First Australians lead the way

21 Jan 2018   |   Blog   |   Australia   |   Indigenous peoples   |   Long-term Development

Tags:  Purple House, First Australians   |   3 comments

In 2003 Western Desert Nganampa Walytja Palyantjaku Tjutaku Aboriginal Corporation (WDNWPT), also known as the Purple House, was established by Walpiri and Pintupi people from the Western Desert region to support people with chronic diseases to stay on country.

Since 2003 the Purple House has grown to support remote dialysis in 15 communities as well as a ‘home away from home’ Aboriginal owned clinic in Alice Springs.

The wellbeing of Aboriginal and Torres Strait Islander peoples is closely related to their connection to community, culture and their traditional lands. For people suffering from long-term conditions like Chronic Kidney Disease (CKD), travelling to faraway town centres for frequent dialysis treatment creates disconnection, stress and isolation.

This is a story of Aboriginal Australians having a problem and working on their own solutions with howling success!"
Sarah Brown, Purple House CEO

The meaning of the WDNWPT is ‘Making all our families well,’ and here’s some of what Sarah Brown, Purple House CEO, had to say about how this is being achieved:

“The original idea was to have dialysis out on Kintore and give people time in country but now it’s more about providing culturally appropriate support we’re consumer led and we’re challenging big institutions to look at the ways they provide services for people who are going to spend their lives on dialysis by modelling a different way that has proven clinical outcomes and contributes significantly to people’s wellbeing, by contributing to their survival rates.

We are allowing individuals to be at home and make their own wise decisions about their communities and also giving their family members and their wider communities some hope for the future.

Dialysis should not be about being whisked away and told you can never be allowed to go home!

This is a story of Aboriginal Australians having a problem and working on their own solutions with howling success!”

Caritas Australia and Purple House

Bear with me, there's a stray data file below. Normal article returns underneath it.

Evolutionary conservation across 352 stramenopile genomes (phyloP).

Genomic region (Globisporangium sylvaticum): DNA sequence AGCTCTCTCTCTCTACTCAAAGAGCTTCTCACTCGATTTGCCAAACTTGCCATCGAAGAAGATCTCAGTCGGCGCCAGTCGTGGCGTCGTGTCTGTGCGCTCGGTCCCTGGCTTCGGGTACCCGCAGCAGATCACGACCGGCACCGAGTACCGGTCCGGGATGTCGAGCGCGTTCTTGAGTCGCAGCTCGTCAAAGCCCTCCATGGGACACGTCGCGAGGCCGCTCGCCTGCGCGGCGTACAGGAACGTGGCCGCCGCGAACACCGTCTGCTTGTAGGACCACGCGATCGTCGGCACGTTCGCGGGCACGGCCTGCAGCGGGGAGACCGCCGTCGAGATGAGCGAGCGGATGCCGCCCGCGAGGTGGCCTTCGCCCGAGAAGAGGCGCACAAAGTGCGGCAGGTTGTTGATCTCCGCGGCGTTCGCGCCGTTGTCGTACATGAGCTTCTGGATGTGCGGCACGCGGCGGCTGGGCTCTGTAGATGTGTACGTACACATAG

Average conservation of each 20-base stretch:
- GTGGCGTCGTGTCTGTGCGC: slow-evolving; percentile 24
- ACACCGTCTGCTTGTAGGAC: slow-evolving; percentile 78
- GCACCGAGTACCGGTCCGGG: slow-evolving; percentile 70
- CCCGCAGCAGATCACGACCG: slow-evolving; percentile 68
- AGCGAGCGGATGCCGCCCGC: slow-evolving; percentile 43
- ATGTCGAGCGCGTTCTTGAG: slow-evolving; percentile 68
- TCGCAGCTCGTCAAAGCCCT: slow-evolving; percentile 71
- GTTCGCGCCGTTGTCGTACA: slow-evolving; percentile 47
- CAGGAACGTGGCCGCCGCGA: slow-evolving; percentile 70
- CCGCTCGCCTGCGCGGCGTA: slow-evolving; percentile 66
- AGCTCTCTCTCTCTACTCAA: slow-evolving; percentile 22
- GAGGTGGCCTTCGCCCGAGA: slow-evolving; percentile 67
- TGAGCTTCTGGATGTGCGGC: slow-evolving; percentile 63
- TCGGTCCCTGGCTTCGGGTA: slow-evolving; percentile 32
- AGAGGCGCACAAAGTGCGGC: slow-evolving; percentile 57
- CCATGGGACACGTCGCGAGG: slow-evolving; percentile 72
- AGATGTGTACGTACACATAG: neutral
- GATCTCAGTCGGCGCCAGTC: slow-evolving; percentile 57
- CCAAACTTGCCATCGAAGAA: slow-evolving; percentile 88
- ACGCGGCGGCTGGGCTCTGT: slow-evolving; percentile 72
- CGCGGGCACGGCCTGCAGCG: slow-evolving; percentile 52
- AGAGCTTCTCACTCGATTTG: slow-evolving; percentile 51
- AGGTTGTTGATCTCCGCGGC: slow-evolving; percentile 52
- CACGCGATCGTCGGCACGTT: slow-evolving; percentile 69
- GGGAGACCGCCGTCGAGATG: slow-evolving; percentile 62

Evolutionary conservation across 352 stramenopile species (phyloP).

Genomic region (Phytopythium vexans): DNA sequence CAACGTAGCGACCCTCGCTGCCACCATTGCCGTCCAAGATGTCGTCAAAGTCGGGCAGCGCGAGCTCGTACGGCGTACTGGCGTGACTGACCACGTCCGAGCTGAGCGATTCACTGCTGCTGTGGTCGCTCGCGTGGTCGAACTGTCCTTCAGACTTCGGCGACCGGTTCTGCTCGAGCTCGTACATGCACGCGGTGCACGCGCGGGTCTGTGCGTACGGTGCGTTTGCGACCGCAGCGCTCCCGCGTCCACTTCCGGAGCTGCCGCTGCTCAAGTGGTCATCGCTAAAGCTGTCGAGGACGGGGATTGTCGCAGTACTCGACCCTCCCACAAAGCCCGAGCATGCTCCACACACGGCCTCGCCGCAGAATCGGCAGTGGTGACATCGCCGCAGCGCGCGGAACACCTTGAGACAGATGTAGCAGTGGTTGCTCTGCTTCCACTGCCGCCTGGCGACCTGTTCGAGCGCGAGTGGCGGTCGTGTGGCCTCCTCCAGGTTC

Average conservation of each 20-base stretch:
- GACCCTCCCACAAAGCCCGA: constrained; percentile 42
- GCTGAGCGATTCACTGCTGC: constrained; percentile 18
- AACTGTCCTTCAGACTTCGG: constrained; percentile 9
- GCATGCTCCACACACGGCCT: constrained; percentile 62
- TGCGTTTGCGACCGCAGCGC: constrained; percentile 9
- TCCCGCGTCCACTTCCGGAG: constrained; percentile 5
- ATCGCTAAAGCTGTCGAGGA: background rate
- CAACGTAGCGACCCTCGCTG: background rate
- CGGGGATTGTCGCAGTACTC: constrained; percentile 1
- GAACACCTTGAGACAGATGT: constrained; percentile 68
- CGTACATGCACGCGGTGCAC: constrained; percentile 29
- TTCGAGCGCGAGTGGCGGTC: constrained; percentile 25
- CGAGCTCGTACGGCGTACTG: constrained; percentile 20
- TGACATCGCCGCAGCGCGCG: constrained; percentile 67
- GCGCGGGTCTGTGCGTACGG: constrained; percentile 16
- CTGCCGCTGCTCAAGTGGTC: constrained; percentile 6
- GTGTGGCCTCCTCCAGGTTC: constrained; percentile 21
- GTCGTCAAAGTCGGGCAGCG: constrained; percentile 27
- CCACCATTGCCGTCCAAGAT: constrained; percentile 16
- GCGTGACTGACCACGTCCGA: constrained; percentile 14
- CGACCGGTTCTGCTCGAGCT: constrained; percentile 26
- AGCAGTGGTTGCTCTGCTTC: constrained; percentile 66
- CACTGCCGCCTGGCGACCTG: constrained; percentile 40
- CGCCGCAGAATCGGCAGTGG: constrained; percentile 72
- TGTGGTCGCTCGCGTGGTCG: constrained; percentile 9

Since 2012 Caritas Australia has partnered with Purple House through the ‘Wellbeing Project’, a social enterprise based in Alice Springs where patients work with staff to create bush balms. These products are provided to patients free of charge and the profits from the business arm are invested back into wellbeing activities. Since 2014/15 the income generated by the Wellbeing Project has increased by roughly 160% with funds used to support dialysis patients receiving remote care.

Nankamarra's healing

Nankamarra lives in Kintore and receives dialysis in Kintore and Alice Springs. She was previously featured in Project Compassion 2014. Here is an update on Nankamarra, from Sarah Brown:

"People who are on dialysis are much loved community members who have a lot of knowledge about their culture and their country.

Nankamarra was highlighted as a case study some years ago and she’s still around. Having dialysis out on bush meant that she could be there for her parents funerals and was able to participate in ‘sorry business,’ (traditional Indigenous mourning rites)."

This story appears in Caritas News Summer 2017/18.

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  • Charlie masovic

    “I really like the way that we are supporting the starving Filipino and African children by supporting them by donating to caritas I truly believe the fundamentals of the organisation are extremely beneficial to many communities in lesser countries than our own I believe that we as good citizens should continually donating wholefully and generously to support these struggling countries in times of depression, starvation and need. Yours truly, Charlie masovic ”

  • Chloe

    “I find it so inspiring that the first Australians are taking the first steps in this organisation to help the poorer oppressed people, because they know that the government and people with higher power will not do anything about it.”

  • Cassie Mc Aleece

    “It is good that we are helping them out after decades of tearing apart their families and stealing their land. I think it’s only right that we do this now, and Caritas is doing a good job.”